Taking care of our children is always our first priority. It is our job to always protect and keep them safe. From giving little kisses on scraped knees to holding them close while they’re getting a cast on their broken arms. We have to be brave, strong, supportive and comforting. No matter how much our hearts are weeping for our little ones.
But how prepared are you for an emergency situation? It has been 6 years since I attended a 2 day First Aid Court with St John’s Ambulance. It was intense and I was already heavily pregnant with my second child.
You forget a lot in 6 years and a lot changes in the way we approach a situation. I recently attended CPR Kids to do their Baby & Child CPR course. It was 3 hours out of my Sunday, nothing compared to the knowledge I received and hopefully will never have to use. If I do though, I’ll know what to do. Here are some things I’ve learned:
Send for help
If you haven’t been taught CPR, then I suggest attending a course in your area. You can still do the first part – DRS.
Danger – check if there is any danger to yourself and then to the person you are attending. EG. Could you slip on water? Is there a car approaching? If it’s safe for you, then move the person into safety. Remember, you are no help to anyone if you get hurt too.
Response – “Are you ok?” “Can you hear me?” “Squeeze my hand” – for a baby, blow on their face, tickle them – if there is no response:
Send for help – Call 000, run to your neighbour (if you can carry the person, do so), scream “Help, Help my Child” over & over.
After this, you start heading into Airway, Breathing & CPR – this you need training by a professional.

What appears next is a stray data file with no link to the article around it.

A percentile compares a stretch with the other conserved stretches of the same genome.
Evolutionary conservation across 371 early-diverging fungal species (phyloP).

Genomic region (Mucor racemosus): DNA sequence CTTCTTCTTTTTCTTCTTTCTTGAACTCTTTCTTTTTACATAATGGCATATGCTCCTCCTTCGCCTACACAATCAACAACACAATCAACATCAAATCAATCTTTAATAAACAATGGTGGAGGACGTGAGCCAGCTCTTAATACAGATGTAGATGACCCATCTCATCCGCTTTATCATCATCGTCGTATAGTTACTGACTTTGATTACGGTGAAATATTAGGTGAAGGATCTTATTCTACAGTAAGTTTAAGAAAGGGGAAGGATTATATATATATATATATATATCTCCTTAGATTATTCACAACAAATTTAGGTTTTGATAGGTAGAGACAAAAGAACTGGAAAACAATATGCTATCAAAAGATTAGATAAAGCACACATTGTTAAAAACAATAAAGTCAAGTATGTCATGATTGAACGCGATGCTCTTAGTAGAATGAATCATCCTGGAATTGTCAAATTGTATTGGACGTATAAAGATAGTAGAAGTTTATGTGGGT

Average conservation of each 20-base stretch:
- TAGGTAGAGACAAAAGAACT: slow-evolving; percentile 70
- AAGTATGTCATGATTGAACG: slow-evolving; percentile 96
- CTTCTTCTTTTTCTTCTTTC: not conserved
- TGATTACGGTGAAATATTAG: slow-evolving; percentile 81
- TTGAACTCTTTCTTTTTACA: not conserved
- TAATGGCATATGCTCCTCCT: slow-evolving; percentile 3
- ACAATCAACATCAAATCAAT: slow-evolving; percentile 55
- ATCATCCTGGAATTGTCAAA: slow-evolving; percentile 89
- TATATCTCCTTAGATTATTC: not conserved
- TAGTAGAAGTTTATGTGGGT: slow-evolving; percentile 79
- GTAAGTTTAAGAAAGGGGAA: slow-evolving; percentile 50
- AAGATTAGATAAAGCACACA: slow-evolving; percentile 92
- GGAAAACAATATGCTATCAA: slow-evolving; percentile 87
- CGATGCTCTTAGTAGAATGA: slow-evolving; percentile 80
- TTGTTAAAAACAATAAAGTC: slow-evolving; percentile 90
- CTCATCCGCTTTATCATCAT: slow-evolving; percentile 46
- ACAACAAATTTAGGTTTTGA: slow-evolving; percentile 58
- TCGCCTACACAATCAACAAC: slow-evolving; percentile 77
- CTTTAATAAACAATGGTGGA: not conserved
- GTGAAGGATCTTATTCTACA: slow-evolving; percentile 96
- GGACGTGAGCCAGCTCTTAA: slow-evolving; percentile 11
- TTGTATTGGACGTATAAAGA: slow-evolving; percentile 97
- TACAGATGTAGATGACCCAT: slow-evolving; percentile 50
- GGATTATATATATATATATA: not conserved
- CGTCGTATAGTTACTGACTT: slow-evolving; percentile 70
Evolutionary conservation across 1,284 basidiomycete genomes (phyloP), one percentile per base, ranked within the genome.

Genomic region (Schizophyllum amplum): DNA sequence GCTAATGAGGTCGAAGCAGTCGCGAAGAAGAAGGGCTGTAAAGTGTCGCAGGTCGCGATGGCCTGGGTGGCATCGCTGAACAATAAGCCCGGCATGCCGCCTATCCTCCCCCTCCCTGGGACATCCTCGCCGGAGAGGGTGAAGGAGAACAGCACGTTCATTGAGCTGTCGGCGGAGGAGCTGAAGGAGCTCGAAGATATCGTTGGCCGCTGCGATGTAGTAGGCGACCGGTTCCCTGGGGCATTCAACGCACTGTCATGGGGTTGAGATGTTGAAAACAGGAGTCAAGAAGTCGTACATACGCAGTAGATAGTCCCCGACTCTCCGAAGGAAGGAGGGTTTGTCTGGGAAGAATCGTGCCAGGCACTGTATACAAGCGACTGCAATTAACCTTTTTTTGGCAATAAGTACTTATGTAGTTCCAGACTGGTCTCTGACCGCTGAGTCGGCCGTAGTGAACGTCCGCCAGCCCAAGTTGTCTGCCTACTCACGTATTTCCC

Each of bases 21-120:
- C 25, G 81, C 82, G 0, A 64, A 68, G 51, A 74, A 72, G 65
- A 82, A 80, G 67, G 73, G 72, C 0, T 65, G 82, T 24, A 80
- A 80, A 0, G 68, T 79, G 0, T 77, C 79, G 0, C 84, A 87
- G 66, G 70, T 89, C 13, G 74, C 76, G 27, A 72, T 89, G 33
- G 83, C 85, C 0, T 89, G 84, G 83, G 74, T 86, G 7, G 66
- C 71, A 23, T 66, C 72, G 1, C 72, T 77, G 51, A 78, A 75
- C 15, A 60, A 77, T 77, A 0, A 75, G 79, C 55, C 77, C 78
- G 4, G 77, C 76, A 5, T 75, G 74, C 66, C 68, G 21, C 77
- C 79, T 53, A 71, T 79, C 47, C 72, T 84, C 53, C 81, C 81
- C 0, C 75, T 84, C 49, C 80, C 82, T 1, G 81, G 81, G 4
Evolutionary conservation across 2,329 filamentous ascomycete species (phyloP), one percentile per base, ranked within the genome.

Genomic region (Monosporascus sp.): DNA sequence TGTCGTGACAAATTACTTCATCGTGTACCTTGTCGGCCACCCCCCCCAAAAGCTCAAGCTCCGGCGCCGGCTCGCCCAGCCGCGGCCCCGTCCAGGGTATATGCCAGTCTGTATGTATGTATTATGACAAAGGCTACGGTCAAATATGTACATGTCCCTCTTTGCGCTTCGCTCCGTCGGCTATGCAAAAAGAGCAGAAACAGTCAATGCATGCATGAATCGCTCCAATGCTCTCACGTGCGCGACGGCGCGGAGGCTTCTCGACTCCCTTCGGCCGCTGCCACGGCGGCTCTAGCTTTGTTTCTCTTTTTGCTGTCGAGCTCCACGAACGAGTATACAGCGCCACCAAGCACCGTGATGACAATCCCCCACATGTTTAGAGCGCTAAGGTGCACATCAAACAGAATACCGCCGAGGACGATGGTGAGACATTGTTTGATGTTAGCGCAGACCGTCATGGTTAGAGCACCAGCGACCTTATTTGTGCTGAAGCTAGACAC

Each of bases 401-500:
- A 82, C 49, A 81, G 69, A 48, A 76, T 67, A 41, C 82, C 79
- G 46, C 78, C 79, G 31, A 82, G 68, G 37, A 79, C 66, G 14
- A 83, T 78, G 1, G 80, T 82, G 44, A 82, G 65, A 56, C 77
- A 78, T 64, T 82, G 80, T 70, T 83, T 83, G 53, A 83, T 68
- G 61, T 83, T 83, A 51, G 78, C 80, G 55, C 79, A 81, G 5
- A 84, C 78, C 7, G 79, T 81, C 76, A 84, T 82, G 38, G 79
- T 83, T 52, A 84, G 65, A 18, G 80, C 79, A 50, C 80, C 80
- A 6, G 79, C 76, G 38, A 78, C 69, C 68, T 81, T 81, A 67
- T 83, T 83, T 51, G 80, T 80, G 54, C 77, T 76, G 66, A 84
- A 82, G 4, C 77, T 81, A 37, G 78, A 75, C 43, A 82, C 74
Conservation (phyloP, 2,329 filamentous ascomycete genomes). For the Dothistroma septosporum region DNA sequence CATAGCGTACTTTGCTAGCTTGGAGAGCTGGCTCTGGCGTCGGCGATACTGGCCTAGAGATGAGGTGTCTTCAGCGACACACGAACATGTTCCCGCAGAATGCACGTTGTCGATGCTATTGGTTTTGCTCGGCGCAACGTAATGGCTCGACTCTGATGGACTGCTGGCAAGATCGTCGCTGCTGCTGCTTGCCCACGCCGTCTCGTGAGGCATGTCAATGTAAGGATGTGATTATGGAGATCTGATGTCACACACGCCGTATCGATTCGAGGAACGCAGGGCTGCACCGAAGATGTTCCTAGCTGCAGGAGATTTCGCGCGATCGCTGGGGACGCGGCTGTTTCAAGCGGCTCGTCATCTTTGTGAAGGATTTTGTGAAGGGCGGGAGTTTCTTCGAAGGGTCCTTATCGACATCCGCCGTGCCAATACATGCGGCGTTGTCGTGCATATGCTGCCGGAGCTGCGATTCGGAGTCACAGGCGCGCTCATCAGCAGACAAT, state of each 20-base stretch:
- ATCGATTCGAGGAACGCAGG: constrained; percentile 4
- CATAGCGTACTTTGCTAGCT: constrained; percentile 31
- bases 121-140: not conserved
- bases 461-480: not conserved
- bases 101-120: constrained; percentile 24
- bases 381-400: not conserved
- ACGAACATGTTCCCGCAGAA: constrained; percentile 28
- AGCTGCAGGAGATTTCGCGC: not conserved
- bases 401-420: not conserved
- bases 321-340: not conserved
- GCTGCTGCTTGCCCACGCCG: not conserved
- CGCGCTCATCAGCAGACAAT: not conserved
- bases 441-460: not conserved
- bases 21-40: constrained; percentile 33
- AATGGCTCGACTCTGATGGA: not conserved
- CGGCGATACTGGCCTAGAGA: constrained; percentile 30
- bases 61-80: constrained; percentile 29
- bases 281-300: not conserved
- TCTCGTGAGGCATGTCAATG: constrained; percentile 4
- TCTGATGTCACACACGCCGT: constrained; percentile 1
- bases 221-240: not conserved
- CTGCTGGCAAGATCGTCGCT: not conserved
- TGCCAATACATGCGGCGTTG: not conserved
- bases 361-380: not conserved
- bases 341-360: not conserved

There are some fantastic apps that you can download that will help you in an emergency.
Emergency + will help 000 know where you are.
Australian Bites and Stings gives some great First Aid advice in what to do next – because lets face it, we have some nasties here!
Did you know that they now have just one anti-venom for our top 5 snakes? No need to identify it!
Firstly, you need to determine whether your child is choking or if they’re gagging. Choking is when the airway is completely or partially blocked. Gagging is a reflex. In babies, this is usually when they drink milk too fast or they’re trying out different foods.
A child can choke on anything that in my book, can fit in their mouth. The number one thing a child chokes on is grapes. Remember to cut grapes in half or quarters length ways. Cherry tomatoes into quarters. Older children tend to choke on food or items when they’re eating while running or playing.
You should always sit down together to eat your meals. If your baby or child can take in a large breath, they are usually gagging – if this is the case, you should try and let them try to clear it themselves. Intervening could mean you then moving the object further into the airway causing them to choke.
Doing your First Aid course will teach you how to dislodge an item when they are choking or if you need to start DRS ABCD.
One important tip that I learned was to never stick my finger in their mouth to try and clear the object. The risk of you pushing it further into the airway is too great.
Another topic that was covered and so important in Australia is drowning. More and more Australians are having pools built in their backyards. To me, this is a topic for another day as it requires it’s own level of attention.
Here is a list of websites & apps that may be of help to you:
Car Seat Safety
Also check out CPR Kids TV on You Tube for some short practical videos which will give information on things like choking.
If you have anything to add to the above or an experience you may have had, I’d love to hear from you.
January 18, 2021